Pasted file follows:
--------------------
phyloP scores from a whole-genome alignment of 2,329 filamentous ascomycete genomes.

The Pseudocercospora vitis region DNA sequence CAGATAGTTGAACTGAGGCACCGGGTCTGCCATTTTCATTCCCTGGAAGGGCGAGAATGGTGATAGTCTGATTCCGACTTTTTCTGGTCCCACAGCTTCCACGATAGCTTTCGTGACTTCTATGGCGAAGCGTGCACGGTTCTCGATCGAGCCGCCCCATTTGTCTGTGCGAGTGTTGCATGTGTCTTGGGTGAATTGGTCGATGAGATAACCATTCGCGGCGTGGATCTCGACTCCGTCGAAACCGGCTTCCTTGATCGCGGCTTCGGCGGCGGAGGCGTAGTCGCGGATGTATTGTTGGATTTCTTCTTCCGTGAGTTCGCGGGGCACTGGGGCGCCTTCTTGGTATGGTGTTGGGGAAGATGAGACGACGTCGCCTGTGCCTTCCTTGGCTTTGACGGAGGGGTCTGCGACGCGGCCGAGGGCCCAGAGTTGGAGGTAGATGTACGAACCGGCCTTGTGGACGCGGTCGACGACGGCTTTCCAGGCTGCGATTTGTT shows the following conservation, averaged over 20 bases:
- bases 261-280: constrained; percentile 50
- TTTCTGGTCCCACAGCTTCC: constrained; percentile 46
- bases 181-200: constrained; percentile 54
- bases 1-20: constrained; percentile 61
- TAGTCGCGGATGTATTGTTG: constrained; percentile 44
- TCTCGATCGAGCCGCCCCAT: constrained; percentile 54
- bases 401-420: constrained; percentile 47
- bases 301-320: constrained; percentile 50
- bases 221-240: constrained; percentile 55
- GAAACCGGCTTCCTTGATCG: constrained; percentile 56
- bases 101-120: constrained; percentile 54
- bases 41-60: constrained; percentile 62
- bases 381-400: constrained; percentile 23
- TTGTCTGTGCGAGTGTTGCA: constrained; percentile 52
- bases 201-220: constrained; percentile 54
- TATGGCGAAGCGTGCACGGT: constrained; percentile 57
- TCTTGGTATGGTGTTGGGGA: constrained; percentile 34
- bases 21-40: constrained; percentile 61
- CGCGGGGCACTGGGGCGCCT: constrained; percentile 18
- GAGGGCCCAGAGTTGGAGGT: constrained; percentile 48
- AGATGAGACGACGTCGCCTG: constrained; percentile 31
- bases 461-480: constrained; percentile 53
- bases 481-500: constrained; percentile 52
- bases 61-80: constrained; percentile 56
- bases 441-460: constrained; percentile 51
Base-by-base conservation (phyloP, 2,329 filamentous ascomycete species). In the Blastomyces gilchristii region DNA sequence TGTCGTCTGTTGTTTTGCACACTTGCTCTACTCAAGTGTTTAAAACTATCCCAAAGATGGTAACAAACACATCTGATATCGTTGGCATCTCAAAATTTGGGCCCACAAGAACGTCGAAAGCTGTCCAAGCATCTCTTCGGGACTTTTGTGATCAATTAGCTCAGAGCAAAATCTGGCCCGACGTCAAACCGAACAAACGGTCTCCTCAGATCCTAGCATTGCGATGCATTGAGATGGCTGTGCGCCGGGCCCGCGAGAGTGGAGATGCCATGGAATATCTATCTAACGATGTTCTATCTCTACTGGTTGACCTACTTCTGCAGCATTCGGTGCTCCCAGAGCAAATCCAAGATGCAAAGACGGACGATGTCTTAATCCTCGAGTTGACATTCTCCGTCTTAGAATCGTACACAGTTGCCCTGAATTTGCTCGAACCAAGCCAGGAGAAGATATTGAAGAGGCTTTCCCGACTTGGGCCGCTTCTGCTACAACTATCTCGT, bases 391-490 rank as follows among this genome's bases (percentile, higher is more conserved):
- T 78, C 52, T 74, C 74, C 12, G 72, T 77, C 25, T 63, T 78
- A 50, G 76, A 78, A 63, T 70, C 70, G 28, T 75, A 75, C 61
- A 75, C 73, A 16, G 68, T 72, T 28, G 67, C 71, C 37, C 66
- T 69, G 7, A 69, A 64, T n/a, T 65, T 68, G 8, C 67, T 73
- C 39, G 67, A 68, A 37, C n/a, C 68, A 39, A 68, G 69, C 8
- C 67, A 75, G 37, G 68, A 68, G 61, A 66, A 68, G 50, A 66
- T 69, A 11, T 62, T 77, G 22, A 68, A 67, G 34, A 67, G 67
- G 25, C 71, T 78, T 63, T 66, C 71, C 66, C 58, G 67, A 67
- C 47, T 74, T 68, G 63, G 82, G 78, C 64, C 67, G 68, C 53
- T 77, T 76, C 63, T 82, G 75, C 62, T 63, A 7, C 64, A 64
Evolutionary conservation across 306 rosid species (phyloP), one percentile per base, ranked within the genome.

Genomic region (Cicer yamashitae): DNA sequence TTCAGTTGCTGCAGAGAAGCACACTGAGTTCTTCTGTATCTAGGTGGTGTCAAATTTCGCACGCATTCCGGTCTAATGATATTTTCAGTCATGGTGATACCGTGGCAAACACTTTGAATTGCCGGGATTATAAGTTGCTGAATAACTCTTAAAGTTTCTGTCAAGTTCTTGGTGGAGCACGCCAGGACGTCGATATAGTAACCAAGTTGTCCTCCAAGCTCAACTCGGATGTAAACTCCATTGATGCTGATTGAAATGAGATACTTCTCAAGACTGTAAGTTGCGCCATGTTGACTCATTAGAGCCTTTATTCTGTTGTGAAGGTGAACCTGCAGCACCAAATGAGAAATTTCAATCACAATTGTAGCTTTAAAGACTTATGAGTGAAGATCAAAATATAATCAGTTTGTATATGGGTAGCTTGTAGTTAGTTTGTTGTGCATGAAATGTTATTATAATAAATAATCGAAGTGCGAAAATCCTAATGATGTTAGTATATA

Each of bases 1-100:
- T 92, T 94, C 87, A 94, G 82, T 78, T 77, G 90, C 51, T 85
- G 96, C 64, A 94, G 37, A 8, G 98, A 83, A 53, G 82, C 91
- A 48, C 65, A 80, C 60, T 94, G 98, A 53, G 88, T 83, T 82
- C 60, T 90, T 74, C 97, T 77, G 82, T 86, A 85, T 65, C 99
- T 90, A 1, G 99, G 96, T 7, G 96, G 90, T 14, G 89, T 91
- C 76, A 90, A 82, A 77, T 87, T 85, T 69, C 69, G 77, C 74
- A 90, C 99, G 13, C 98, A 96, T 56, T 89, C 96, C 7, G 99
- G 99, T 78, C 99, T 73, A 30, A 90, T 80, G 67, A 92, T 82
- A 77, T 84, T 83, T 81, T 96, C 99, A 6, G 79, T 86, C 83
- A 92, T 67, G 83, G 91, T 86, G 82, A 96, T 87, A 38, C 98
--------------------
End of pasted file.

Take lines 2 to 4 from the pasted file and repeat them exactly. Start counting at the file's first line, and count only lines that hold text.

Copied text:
The Pseudocercospora vitis region DNA sequence CAGATAGTTGAACTGAGGCACCGGGTCTGCCATTTTCATTCCCTGGAAGGGCGAGAATGGTGATAGTCTGATTCCGACTTTTTCTGGTCCCACAGCTTCCACGATAGCTTTCGTGACTTCTATGGCGAAGCGTGCACGGTTCTCGATCGAGCCGCCCCATTTGTCTGTGCGAGTGTTGCATGTGTCTTGGGTGAATTGGTCGATGAGATAACCATTCGCGGCGTGGATCTCGACTCCGTCGAAACCGGCTTCCTTGATCGCGGCTTCGGCGGCGGAGGCGTAGTCGCGGATGTATTGTTGGATTTCTTCTTCCGTGAGTTCGCGGGGCACTGGGGCGCCTTCTTGGTATGGTGTTGGGGAAGATGAGACGACGTCGCCTGTGCCTTCCTTGGCTTTGACGGAGGGGTCTGCGACGCGGCCGAGGGCCCAGAGTTGGAGGTAGATGTACGAACCGGCCTTGTGGACGCGGTCGACGACGGCTTTCCAGGCTGCGATTTGTT shows the following conservation, averaged over 20 bases:
- bases 261-280: constrained; percentile 50
- TTTCTGGTCCCACAGCTTCC: constrained; percentile 46